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How you can get cheap rent, but it comes with a ‘bump’ notice. What it’s like living on ‘Standby’



In less than six weeks, Lisa Russell has lived in six different apartments in three different states.

A day after she’d settled into her first rental in Phoenix in early January, she received a “bump” notice from her apartment management company. She knew she’d have to vacate the apartment in three days – but she wasn’t worried. She’d quickly find another unit owned by the company.

But after apartment hopping for a third time, she’d run out of luck. This time, she had to drive four hours to Las Vegas to find a pad within the company’s network.

Such is the world of “Standby” members, a soon-to-be-launched offshoot of Landing, a subscription-based nationwide rental network of fully furnished apartments, aimed at digital nomads who have the flexibility to pick up and move.

The Standby membership lets renters pick fully furnished one-, two- and three-bedroom apartments in 350 cities for $1,295 per month. No security deposits, no leases, no utility costs. Meanwhile, the median listed rent in December was $1,712, or 32% higher, in the 50 largest U.S. metropolitan areas.

The catch? You might have to move with a 72-hour notice.

“I think it’s a wonderful program, but it’s not for everyone. You must have a nomadic existence, meaning you likely will be moving a lot,” says Russell. “For me, I love it. It’s an adventure.”

Russell, 54, who owns a home in Montana and works in fundraising for a nonprofit, says she travels extensively for work. In addition to the accommodations, she finds the price to be right.

“It’s $1,295 a month, but when you weigh that against staying in hotels for 10 days a month, you’d be spending $3,000 a month,” she told USA TODAY from her apartment in Washington, D.C. “It’s one flat fee regardless of how big the apartment is. You get to stay in a luxury apartment without having to commit for six months or a year.”

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Founded in 2019 by Bill Smith, 37, , who sold Shipt, an online grocery delivery marketplace, to Target for $550 million in 2017, Landing was aimed at renters who wanted to bypass stubborn leases and high moving costs.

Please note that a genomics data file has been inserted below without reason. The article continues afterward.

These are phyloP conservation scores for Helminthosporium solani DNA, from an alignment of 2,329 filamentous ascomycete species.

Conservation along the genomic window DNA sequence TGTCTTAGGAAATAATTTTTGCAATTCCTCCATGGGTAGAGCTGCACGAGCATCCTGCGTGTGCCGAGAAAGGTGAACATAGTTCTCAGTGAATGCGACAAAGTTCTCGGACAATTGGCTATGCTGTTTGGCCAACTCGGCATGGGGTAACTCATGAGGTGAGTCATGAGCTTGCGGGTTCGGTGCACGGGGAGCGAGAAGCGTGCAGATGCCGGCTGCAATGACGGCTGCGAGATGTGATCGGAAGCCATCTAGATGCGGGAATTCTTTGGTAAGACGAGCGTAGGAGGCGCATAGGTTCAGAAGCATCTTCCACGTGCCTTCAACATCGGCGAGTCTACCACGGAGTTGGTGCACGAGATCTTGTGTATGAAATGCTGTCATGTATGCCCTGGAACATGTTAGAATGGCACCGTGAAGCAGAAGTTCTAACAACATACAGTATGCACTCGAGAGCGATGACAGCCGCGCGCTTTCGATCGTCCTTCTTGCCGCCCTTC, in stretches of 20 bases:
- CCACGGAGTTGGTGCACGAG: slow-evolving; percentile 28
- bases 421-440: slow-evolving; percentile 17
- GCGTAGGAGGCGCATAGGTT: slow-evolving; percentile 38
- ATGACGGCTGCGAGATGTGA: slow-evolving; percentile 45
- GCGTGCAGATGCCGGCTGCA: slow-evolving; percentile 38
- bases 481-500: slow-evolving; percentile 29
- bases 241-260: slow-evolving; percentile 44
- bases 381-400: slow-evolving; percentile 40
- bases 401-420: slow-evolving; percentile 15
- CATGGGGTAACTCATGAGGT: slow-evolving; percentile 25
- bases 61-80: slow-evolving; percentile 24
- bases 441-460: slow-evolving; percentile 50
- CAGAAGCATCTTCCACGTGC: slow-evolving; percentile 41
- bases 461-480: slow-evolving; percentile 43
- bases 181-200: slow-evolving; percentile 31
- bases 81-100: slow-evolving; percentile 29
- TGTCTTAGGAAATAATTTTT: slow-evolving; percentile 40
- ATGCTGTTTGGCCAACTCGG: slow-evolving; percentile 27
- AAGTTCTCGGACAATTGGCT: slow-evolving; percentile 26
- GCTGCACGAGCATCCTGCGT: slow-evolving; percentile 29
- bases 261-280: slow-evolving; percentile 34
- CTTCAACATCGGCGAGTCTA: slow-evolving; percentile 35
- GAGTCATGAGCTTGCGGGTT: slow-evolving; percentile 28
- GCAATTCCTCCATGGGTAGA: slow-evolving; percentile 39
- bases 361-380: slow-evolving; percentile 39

The idea came to him when he had to temporarily relocate to San Francisco from his home in Birmingham, Alabama, for work without knowing how long he’d be there but still having to set up utilities and buy furniture .

“That was one problem I was really excited about solving – making it easier for people to live flexibly,” says Smith. “So if you live in Austin and you take a new job in Denver, you can just open the app and choose another home in Denver and move any time. You don’t have to worry about when your lease expires next year or loading a moving truck.”

The standard Landing membership, with a presence in 375 U.S. cities , differs from the standby offering.

The standard comes with annual dues of $199 and apartment rates differ from city to city depending on the market rate, size of the apartment and demand. The units are typically priced at a 25% premium compared to market-rate apartments, said Smith.

For standard members, leases are month-to-month, with minimum stays are 30 days in each apartment, and members can select a move-out date or opt to stay indefinitely.

Standby members sign a monthly lease that grants access to all apartment homes within Landing’s nationwide network (except New York and California) and includes rent, utilities, and internet.

The reason for Standby’s short notice period is, of course, that standard Landing members get preference. So if a standard member requests an apartment, the Standby tenant gets bumped.

Katie Landmark had been wanting to “go nomad” for some time.

Having returned home to Madison, Wisconsin, from Los Angeles during the pandemic, the 30-year-old marketing manager had been wanting to make more of her newfound independence as a fully remote worker for the past year.

When she heard about “Standby,” it immediately appealed to her.

“I love traveling and being a remote worker, I wanted to infuse a bit more adventure into my days and my weekends. So I was looking at Airbnbs, hotels, subleases, but I kept getting stuck in the granular planning phase,” she says. “Landing is so easy to use and it’s so efficient. You sign up, choose your destination, show up, and you’re on your way.”

In Madison, Landmark was paying $1,500 for a one-bedroom apartment. Once she decided to give Landing a try, she says she didn’t renew her lease. She split her belongings between storage and her parent’s home and set off to Fort Lauderdale, Florida, on Dec. 31 as her first adventure destination.

“I’d never been to Ft. Lauderdale before. It was great to escape the winter,” she says.

Since then, she’s lived in Miami and recently moved to Chicago in time for her father’s birthday.

“I think it’s a mindset and it’s all about how you look at it. To me it just lends itself to the adventure,” she says. “You know, like you get your notice and OK, it’s just time to choose another city to explore a new adventure.”

Swapna Venugopal Ramaswamy is a housing and economy correspondent for USA TODAY.  You can follow her on Twitter @SwapnaVenugopal and sign up for our Daily Money newsletter here.

This article originally appeared on USA TODAY: Living on ‘Standby’: How you can get cheap rent, but there’s a catch.

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